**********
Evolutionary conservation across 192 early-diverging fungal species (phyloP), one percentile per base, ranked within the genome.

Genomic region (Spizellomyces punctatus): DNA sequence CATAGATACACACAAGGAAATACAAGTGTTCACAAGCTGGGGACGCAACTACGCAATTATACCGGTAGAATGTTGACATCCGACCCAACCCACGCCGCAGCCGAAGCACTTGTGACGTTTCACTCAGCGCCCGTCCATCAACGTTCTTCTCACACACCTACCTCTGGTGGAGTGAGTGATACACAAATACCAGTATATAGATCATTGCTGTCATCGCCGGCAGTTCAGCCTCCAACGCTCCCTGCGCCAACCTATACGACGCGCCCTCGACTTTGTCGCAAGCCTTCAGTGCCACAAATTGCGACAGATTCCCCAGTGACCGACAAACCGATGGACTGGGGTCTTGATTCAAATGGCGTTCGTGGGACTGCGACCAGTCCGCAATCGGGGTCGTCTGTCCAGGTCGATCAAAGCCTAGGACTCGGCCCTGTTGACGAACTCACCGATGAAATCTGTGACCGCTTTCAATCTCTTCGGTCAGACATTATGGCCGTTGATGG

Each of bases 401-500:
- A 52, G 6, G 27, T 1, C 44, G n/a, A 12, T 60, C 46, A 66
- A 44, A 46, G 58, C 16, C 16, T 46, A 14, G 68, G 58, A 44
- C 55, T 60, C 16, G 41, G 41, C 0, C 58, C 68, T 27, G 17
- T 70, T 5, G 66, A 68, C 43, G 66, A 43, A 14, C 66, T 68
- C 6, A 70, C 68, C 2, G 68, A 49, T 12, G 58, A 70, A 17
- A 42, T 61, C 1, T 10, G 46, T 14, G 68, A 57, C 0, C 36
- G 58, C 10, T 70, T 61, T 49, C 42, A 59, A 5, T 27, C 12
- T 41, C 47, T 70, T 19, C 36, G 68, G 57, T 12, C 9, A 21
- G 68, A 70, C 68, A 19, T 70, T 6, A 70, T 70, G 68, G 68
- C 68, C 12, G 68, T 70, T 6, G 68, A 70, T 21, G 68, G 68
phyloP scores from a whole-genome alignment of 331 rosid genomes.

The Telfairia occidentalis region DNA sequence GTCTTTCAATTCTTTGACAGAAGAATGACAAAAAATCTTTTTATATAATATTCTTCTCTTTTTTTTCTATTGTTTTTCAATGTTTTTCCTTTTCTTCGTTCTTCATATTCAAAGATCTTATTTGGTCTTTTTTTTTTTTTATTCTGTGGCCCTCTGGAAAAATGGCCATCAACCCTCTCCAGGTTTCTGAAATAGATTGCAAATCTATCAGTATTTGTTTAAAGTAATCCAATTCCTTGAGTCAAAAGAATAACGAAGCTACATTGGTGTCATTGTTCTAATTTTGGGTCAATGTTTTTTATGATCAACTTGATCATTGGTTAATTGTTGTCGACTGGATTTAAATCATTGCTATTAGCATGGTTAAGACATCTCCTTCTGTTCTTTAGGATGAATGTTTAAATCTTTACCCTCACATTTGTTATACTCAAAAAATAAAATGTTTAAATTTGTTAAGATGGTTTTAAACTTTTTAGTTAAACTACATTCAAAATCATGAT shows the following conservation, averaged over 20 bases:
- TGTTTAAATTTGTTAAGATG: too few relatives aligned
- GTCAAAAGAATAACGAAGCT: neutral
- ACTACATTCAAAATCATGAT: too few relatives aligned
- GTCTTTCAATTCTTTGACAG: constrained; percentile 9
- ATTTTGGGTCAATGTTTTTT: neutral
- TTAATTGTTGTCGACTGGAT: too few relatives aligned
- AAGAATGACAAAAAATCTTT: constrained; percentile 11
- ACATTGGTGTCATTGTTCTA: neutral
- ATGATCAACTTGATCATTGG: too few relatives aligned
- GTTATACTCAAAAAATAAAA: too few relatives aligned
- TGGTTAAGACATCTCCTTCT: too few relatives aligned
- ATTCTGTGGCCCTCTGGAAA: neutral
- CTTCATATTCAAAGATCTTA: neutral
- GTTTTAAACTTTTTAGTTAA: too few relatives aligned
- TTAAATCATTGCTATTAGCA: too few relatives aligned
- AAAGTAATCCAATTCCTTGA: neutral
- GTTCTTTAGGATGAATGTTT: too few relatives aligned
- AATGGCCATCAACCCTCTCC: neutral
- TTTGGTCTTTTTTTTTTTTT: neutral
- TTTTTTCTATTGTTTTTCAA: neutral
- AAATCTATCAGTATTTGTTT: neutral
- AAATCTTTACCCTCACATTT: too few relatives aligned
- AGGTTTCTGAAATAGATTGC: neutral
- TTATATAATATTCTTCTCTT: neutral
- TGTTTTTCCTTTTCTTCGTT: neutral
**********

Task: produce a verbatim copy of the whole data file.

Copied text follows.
Evolutionary conservation across 192 early-diverging fungal species (phyloP), one percentile per base, ranked within the genome.

Genomic region (Spizellomyces punctatus): DNA sequence CATAGATACACACAAGGAAATACAAGTGTTCACAAGCTGGGGACGCAACTACGCAATTATACCGGTAGAATGTTGACATCCGACCCAACCCACGCCGCAGCCGAAGCACTTGTGACGTTTCACTCAGCGCCCGTCCATCAACGTTCTTCTCACACACCTACCTCTGGTGGAGTGAGTGATACACAAATACCAGTATATAGATCATTGCTGTCATCGCCGGCAGTTCAGCCTCCAACGCTCCCTGCGCCAACCTATACGACGCGCCCTCGACTTTGTCGCAAGCCTTCAGTGCCACAAATTGCGACAGATTCCCCAGTGACCGACAAACCGATGGACTGGGGTCTTGATTCAAATGGCGTTCGTGGGACTGCGACCAGTCCGCAATCGGGGTCGTCTGTCCAGGTCGATCAAAGCCTAGGACTCGGCCCTGTTGACGAACTCACCGATGAAATCTGTGACCGCTTTCAATCTCTTCGGTCAGACATTATGGCCGTTGATGG

Each of bases 401-500:
- A 52, G 6, G 27, T 1, C 44, G n/a, A 12, T 60, C 46, A 66
- A 44, A 46, G 58, C 16, C 16, T 46, A 14, G 68, G 58, A 44
- C 55, T 60, C 16, G 41, G 41, C 0, C 58, C 68, T 27, G 17
- T 70, T 5, G 66, A 68, C 43, G 66, A 43, A 14, C 66, T 68
- C 6, A 70, C 68, C 2, G 68, A 49, T 12, G 58, A 70, A 17
- A 42, T 61, C 1, T 10, G 46, T 14, G 68, A 57, C 0, C 36
- G 58, C 10, T 70, T 61, T 49, C 42, A 59, A 5, T 27, C 12
- T 41, C 47, T 70, T 19, C 36, G 68, G 57, T 12, C 9, A 21
- G 68, A 70, C 68, A 19, T 70, T 6, A 70, T 70, G 68, G 68
- C 68, C 12, G 68, T 70, T 6, G 68, A 70, T 21, G 68, G 68
phyloP scores from a whole-genome alignment of 331 rosid genomes.

The Telfairia occidentalis region DNA sequence GTCTTTCAATTCTTTGACAGAAGAATGACAAAAAATCTTTTTATATAATATTCTTCTCTTTTTTTTCTATTGTTTTTCAATGTTTTTCCTTTTCTTCGTTCTTCATATTCAAAGATCTTATTTGGTCTTTTTTTTTTTTTATTCTGTGGCCCTCTGGAAAAATGGCCATCAACCCTCTCCAGGTTTCTGAAATAGATTGCAAATCTATCAGTATTTGTTTAAAGTAATCCAATTCCTTGAGTCAAAAGAATAACGAAGCTACATTGGTGTCATTGTTCTAATTTTGGGTCAATGTTTTTTATGATCAACTTGATCATTGGTTAATTGTTGTCGACTGGATTTAAATCATTGCTATTAGCATGGTTAAGACATCTCCTTCTGTTCTTTAGGATGAATGTTTAAATCTTTACCCTCACATTTGTTATACTCAAAAAATAAAATGTTTAAATTTGTTAAGATGGTTTTAAACTTTTTAGTTAAACTACATTCAAAATCATGAT shows the following conservation, averaged over 20 bases:
- TGTTTAAATTTGTTAAGATG: too few relatives aligned
- GTCAAAAGAATAACGAAGCT: neutral
- ACTACATTCAAAATCATGAT: too few relatives aligned
- GTCTTTCAATTCTTTGACAG: constrained; percentile 9
- ATTTTGGGTCAATGTTTTTT: neutral
- TTAATTGTTGTCGACTGGAT: too few relatives aligned
- AAGAATGACAAAAAATCTTT: constrained; percentile 11
- ACATTGGTGTCATTGTTCTA: neutral
- ATGATCAACTTGATCATTGG: too few relatives aligned
- GTTATACTCAAAAAATAAAA: too few relatives aligned
- TGGTTAAGACATCTCCTTCT: too few relatives aligned
- ATTCTGTGGCCCTCTGGAAA: neutral
- CTTCATATTCAAAGATCTTA: neutral
- GTTTTAAACTTTTTAGTTAA: too few relatives aligned
- TTAAATCATTGCTATTAGCA: too few relatives aligned
- AAAGTAATCCAATTCCTTGA: neutral
- GTTCTTTAGGATGAATGTTT: too few relatives aligned
- AATGGCCATCAACCCTCTCC: neutral
- TTTGGTCTTTTTTTTTTTTT: neutral
- TTTTTTCTATTGTTTTTCAA: neutral
- AAATCTATCAGTATTTGTTT: neutral
- AAATCTTTACCCTCACATTT: too few relatives aligned
- AGGTTTCTGAAATAGATTGC: neutral
- TTATATAATATTCTTCTCTT: neutral
- TGTTTTTCCTTTTCTTCGTT: neutral